"I thought running for myself was my goal in life. I was good at it," the 36-year-old says. "Come to find out, I'm really good at guide running."
By the spring of 2014, David had a problem. He was excelling on the international circuit and,
quite simply, running too fast for his guide at the time. Cruz went looking for someone who could match the new star's speed and intensity.
"David is an A-type personality … always coming to workouts a half-hour early and I ask him, 'What are you doing here?'" the coach says. "We had to find a guide who was the same."
Though Jerome possessed the requisite speed, his running style was not a perfect fit. He was a technician — "a pretty runner" he calls himself — while David relied on brute strength. Cruz asked them to test the partnership for a few weeks.
David ran a personal best in their first race together and went even faster the next time. Within a few months, he had set the 100-meter world record for totally blind sprinters at 10.92 seconds.
"There was no doubt in our minds after that," he says. "Yeah, this was going to be a lifetime match."
The connection is obvious as they arrive for a morning session at the training complex. Jerome yawns out loud and, immediately, David begins to goad him, urging him to snap into shape.
They jog and skip along the track — no need for a tether during warmups — and their banter soon morphs into jokes. The sweat shines across their faces as Jerome says: "I'm awake now."
The workout turns serious when Cruz has them refine their drive phase, the crucial first steps that generate momentum. Now Jerome takes the lead, barking encouragement.
Each sprint becomes a subtle dance, Jerome always on the left, David on the right. The guide gently tugs the tether or nudges with his forearm, keeping his sprinter in line without doing anything that might disrupt their cadence.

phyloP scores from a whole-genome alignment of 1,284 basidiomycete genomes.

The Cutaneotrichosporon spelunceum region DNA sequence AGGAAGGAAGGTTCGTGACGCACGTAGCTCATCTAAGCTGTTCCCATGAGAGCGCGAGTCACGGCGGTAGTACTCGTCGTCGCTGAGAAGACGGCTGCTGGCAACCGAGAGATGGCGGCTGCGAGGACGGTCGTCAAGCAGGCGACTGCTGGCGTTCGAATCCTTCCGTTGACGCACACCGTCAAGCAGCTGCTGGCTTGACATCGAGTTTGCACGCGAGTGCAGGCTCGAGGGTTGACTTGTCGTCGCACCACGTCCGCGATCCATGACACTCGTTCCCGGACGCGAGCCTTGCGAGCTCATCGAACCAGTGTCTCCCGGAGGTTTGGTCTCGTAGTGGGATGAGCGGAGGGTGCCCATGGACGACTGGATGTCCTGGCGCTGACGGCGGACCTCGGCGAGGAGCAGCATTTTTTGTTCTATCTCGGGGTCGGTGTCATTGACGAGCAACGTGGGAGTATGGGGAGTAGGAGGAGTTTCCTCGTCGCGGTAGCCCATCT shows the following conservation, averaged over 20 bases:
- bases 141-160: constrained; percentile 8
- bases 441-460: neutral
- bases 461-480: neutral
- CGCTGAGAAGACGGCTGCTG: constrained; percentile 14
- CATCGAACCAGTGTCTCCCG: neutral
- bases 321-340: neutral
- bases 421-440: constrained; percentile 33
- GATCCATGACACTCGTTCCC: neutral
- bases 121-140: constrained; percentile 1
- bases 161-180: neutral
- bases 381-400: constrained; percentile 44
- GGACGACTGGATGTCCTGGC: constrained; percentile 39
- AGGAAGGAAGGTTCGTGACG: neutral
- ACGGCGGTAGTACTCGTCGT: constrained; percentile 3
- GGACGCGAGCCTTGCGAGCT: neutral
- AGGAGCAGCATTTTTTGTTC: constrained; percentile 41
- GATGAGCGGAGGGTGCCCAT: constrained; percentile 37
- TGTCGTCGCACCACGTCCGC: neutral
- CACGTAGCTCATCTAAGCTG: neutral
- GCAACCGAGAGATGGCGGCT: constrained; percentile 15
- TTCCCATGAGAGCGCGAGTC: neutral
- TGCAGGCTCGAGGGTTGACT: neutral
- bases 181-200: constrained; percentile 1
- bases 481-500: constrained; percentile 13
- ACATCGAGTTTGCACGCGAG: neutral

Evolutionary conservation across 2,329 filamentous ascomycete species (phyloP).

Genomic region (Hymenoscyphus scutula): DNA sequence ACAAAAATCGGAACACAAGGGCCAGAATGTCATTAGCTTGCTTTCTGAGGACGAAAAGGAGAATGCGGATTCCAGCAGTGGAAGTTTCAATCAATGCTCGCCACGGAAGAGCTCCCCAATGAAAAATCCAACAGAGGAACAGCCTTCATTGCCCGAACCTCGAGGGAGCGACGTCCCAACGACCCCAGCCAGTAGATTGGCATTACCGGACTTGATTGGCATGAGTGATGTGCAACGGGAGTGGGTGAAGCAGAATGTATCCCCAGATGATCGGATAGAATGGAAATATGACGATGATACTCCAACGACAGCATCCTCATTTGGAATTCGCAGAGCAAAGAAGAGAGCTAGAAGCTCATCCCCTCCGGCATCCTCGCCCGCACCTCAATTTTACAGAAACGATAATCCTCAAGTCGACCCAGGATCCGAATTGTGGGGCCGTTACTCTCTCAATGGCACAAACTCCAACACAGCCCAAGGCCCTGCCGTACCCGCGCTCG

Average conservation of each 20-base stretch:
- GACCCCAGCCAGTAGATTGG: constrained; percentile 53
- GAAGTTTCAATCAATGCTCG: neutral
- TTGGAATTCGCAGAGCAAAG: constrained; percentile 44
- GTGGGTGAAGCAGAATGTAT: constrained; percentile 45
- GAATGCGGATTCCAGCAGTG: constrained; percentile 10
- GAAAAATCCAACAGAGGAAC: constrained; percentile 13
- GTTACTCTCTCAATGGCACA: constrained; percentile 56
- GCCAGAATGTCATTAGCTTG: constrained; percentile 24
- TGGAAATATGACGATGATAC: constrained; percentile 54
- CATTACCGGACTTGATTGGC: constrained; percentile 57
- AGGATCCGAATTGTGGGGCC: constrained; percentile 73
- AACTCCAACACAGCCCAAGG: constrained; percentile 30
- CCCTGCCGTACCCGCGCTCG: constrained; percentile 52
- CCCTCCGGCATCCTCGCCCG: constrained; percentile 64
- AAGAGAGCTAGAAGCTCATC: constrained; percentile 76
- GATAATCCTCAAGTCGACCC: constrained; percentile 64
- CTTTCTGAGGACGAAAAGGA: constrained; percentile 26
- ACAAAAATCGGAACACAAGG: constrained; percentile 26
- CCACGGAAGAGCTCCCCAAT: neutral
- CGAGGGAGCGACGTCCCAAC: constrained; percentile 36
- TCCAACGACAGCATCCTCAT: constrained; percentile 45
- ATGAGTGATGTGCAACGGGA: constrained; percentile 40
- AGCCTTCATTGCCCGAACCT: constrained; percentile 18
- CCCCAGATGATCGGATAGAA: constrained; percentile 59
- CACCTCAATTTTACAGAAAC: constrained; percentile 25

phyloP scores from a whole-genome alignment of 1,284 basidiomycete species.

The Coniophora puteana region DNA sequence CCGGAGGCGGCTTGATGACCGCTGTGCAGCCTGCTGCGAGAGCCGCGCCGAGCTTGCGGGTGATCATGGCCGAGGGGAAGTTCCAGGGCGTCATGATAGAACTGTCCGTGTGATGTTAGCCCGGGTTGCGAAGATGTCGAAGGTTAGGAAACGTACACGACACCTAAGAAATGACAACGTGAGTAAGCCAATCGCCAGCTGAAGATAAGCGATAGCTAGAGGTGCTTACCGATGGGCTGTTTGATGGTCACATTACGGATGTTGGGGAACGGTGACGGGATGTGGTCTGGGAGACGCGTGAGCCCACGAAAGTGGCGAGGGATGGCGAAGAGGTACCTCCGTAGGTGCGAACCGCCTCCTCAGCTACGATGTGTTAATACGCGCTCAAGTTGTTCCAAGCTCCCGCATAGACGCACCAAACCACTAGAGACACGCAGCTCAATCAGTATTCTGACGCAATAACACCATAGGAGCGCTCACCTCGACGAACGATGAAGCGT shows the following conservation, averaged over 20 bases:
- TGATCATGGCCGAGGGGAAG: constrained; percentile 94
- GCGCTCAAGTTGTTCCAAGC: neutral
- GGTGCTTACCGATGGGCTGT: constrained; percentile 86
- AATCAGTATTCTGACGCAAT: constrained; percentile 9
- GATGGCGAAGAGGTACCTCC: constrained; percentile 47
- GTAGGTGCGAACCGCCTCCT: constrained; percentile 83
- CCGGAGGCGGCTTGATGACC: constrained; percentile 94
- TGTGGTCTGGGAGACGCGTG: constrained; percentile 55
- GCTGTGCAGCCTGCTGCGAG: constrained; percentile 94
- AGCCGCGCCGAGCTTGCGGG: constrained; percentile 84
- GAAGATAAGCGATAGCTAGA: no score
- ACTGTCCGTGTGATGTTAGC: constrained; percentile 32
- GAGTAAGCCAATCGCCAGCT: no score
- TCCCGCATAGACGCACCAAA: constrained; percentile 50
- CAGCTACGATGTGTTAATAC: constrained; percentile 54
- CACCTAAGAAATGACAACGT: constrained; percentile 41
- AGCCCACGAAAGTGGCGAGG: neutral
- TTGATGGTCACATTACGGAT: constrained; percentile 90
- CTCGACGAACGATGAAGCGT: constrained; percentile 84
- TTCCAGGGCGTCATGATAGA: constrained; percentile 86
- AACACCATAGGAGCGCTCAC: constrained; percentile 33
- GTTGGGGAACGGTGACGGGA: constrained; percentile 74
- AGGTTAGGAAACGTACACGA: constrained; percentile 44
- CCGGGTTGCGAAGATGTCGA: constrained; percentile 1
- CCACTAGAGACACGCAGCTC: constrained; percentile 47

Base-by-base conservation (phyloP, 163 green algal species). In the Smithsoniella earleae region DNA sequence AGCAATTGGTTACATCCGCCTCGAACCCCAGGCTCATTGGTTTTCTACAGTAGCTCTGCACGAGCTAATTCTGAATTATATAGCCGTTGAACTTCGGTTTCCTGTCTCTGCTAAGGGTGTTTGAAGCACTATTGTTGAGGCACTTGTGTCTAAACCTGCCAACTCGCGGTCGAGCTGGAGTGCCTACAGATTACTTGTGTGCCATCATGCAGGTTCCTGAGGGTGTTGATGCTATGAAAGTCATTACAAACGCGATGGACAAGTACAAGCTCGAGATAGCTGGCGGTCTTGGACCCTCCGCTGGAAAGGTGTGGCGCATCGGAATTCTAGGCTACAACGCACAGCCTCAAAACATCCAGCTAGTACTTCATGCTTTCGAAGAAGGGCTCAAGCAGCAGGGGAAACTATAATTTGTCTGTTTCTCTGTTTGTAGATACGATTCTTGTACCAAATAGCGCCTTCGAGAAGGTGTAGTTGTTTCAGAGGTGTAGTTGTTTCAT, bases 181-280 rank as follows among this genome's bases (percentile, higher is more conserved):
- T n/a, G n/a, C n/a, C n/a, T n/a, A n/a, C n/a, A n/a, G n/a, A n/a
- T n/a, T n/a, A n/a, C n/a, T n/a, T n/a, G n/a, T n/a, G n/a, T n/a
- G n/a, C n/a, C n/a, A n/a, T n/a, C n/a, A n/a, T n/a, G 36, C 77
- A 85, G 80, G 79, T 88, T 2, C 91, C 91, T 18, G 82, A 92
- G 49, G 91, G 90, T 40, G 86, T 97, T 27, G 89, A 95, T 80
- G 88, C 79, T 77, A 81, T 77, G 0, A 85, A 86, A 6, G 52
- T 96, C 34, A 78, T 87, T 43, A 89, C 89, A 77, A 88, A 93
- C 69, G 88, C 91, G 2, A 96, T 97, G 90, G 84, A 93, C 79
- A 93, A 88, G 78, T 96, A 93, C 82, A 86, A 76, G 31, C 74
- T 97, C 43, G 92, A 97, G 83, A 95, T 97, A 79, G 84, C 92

"There you go," Jerome yells as they fly through the first 200 meters. "Stay tight."
Cruz watches from beneath a canopy, shading himself from the rising sun. He offers occasional advice but with runners this skilled, with the championships so close, he prefers to let the men work it out between themselves.
Even with all that David has accomplished, even with all those victories piling up, doubt still lurks.
"You think, 'Don't run me into anything,'" he says. "You have that fear."
Early in his career, a guide accidentally let go of the tether, which sent David careening into another competitor. More recently, in a 200-meter heat at the 2015 Parapan Am Games, the cord broke loose mid-race. Jerome instinctively grabbed hold of the flapping end and led David the rest of the way.
"I call Jerome my other son," says Francine, who watched from the stands. "I always know he's going to get David down the track."
Though Jerome works afternoons at a sporting goods store, the partners find time to hang out at the beach. They both love shopping and, before meets, pick out new shoes and warmup suits from a Nike outlet.
Given their personalities, there aren't many quiet moments as they argue like family and talk about the important things — music, cars and women.
"He's big brother," David says. "I'm little brother."
The world championships in Doha, Qatar, later this week represent another step in their burgeoning collaboration, the training that stretches year-round with few breaks. Next summer, they will be favored to win the 100 and 200 at the 2016 Paralympics in Rio de Janeiro.
A double gold — guides get medals, too — might require some technical fixes. David's lean to the side, though barely noticeable, prevents him from running straight ahead at top speed.
"He's looking for Jerome," Cruz says. "He's wasting time."
There is also the issue of the tether, which was eight inches long when they began sprinting together and has been cut in half, forcing them to run in tighter sync.
"As we get faster, it gets shorter," Jerome says. "There's less room for error."
Eventually, they hope to grow so accustomed to each other, communicating by touch and sound, that there is no need for artificial connection.
They want to run freely, side-by-side, and throw that tether away.